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CRS Cut-Off Threshold Decreases on July 12 Express Entry Draw

Candidates in the Express Entry pool for immigration to Canada with 440 or more Comprehensive Ranking System (CRS) points have been invited to apply for Canadian permanent residence in the July 12 Express Entry draw. A total of 3,202 candidates has invited this time around.

The CRS cut-off threshold has decreased by nine points since the previous draw, which took place on June 28.

Today’s draw is the second to have taken place since changes were made to the CRS last month. Following those changes, and as CICNews explained a couple of weeks ago, it was expected that the CRS threshold would go up temporarily to allow for the fact that some candidates in the pool, specifically those with a sibling in Canada and those with French ability, received a boost in their score last month. In addition, the longer-than-usual gap between draws last month would have also been a contributing factor to the threshold going up before the June 28 draw.

While the threshold has not decreased again to its historic low of 413 or beyond, candidates remaining in the pool may take heart that the threshold has indeed decreased on this occasion — even more so when it is also taken into account that there were slightly fewer Invitations to Apply (ITAs) issued this time around than previously.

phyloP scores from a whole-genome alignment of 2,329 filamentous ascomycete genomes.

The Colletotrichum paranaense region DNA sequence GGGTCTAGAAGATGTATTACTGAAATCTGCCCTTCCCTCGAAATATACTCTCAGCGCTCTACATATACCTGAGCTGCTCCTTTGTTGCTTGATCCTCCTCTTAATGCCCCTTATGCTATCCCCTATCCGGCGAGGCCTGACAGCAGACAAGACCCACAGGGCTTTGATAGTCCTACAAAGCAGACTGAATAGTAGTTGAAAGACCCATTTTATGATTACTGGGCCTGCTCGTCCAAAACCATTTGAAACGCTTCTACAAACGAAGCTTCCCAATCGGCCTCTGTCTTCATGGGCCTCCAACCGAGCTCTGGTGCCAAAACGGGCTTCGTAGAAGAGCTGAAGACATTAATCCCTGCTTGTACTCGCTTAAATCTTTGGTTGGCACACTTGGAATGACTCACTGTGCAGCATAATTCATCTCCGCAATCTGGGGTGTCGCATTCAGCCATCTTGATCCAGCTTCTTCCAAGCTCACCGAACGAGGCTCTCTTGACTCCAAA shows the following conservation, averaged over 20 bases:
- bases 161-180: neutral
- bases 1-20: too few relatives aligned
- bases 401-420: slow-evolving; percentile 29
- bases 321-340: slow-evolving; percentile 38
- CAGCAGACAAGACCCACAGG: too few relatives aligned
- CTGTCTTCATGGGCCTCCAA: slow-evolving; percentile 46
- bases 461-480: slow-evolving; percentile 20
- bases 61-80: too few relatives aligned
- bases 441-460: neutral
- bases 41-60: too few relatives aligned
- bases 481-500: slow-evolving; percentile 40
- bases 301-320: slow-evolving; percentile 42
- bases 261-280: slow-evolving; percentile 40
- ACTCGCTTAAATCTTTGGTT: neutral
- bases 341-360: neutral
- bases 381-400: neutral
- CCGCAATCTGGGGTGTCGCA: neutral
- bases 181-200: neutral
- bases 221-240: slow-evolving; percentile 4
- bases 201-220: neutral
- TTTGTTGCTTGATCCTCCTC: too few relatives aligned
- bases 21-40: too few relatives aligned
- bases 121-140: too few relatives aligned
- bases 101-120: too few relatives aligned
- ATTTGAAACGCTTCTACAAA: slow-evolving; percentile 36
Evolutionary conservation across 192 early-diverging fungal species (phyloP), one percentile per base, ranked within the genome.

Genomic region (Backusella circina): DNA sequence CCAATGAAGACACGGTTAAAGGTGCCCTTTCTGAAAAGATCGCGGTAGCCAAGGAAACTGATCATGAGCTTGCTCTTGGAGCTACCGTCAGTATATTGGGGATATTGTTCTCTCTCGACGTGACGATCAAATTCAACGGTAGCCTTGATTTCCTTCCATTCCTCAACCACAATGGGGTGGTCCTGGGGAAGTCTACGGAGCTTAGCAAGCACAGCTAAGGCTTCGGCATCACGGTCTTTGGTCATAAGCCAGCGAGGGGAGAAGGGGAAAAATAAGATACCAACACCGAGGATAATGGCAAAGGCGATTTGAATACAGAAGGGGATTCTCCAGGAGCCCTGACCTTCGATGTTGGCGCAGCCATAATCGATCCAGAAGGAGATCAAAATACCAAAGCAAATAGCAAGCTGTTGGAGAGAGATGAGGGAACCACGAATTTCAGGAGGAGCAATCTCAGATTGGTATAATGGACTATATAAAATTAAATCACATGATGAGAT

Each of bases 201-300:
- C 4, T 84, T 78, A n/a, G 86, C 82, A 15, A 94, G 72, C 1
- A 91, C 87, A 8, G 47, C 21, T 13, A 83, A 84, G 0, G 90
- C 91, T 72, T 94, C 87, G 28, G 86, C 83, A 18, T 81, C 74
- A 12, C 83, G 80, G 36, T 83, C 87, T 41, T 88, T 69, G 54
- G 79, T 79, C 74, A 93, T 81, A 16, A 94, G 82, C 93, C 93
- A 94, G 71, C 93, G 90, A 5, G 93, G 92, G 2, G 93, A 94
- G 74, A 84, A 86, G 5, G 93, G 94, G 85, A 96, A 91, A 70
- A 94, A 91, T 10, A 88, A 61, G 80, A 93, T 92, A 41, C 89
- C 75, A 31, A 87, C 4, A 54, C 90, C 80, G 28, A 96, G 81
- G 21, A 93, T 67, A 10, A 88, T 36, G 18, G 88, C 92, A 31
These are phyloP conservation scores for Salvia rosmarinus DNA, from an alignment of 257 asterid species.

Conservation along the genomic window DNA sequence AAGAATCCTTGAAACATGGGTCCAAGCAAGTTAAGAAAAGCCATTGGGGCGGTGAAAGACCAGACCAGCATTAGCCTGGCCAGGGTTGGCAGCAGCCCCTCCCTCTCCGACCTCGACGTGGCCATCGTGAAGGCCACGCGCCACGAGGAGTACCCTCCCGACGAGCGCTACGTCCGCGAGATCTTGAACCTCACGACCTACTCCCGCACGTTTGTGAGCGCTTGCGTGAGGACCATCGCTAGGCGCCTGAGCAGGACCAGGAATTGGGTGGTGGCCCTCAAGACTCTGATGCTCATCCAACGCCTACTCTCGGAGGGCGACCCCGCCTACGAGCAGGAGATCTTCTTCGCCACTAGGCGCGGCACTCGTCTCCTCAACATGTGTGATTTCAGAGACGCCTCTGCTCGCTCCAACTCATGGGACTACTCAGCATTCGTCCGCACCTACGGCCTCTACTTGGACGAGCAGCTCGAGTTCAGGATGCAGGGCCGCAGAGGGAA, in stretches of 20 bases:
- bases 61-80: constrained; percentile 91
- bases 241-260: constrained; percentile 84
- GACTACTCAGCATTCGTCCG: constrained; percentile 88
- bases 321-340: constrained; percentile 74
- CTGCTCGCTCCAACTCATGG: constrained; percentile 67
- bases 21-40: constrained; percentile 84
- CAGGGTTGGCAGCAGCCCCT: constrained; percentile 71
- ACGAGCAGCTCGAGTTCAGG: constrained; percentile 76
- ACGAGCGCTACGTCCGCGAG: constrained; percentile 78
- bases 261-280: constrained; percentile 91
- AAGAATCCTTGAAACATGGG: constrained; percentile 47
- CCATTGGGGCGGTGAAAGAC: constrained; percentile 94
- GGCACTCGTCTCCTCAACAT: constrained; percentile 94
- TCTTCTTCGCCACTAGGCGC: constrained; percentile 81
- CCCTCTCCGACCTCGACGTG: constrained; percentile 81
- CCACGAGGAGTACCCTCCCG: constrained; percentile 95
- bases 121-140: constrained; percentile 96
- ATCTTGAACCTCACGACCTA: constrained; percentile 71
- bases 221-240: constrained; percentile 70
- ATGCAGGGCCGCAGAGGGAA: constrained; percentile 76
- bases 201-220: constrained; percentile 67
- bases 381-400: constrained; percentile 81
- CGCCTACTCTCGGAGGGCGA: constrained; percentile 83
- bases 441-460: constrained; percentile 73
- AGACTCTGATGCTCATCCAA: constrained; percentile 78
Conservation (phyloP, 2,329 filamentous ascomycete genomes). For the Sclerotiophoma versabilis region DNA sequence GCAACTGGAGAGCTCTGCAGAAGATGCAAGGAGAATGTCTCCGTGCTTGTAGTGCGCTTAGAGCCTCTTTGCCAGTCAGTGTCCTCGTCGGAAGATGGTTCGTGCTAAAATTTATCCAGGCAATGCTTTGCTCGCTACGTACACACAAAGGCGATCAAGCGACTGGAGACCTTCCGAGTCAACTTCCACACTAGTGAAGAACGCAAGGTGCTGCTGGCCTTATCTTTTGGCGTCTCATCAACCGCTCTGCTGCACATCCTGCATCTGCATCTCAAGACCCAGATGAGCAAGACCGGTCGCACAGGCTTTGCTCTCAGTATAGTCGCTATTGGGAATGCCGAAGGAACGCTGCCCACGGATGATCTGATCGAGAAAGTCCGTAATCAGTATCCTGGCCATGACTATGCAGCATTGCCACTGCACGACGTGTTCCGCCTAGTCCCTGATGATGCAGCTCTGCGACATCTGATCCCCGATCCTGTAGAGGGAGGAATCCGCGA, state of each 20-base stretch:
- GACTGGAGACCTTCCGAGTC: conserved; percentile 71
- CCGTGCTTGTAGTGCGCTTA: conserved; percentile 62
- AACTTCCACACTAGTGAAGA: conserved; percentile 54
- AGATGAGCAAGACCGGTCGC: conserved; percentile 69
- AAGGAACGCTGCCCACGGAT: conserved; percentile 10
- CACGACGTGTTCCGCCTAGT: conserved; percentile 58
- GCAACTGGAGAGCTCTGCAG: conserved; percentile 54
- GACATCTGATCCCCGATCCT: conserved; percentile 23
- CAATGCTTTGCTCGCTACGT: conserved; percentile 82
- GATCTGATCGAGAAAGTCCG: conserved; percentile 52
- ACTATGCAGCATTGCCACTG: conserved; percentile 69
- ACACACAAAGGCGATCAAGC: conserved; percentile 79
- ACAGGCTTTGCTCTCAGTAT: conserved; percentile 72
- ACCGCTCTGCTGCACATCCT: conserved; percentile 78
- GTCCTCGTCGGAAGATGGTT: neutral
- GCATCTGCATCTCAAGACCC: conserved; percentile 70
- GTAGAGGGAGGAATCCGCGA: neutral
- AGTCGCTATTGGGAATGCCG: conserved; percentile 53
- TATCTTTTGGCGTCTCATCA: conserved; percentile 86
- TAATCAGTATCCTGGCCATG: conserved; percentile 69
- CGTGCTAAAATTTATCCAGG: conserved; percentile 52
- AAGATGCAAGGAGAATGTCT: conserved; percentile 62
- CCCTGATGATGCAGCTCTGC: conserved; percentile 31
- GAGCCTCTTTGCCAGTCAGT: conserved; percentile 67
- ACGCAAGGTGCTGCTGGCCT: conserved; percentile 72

Following the July 12 draw, a total of 54,487 ITAs has been issued so far in 2017, far surpassing the total that was issued in the whole of last year. According to Immigration, Refugees and Citizenship Canada (IRCC), Express Entry is now the main driver of economic immigration to Canada.

*Note: Draws of May 26 invited provincial nominees with a minimum CRS score of 775, and candidates in the Federal Skilled Trades Class with a minimum score of 199.

 

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        0        2017/Jul/13

Tasmania has introduced Provisional Visa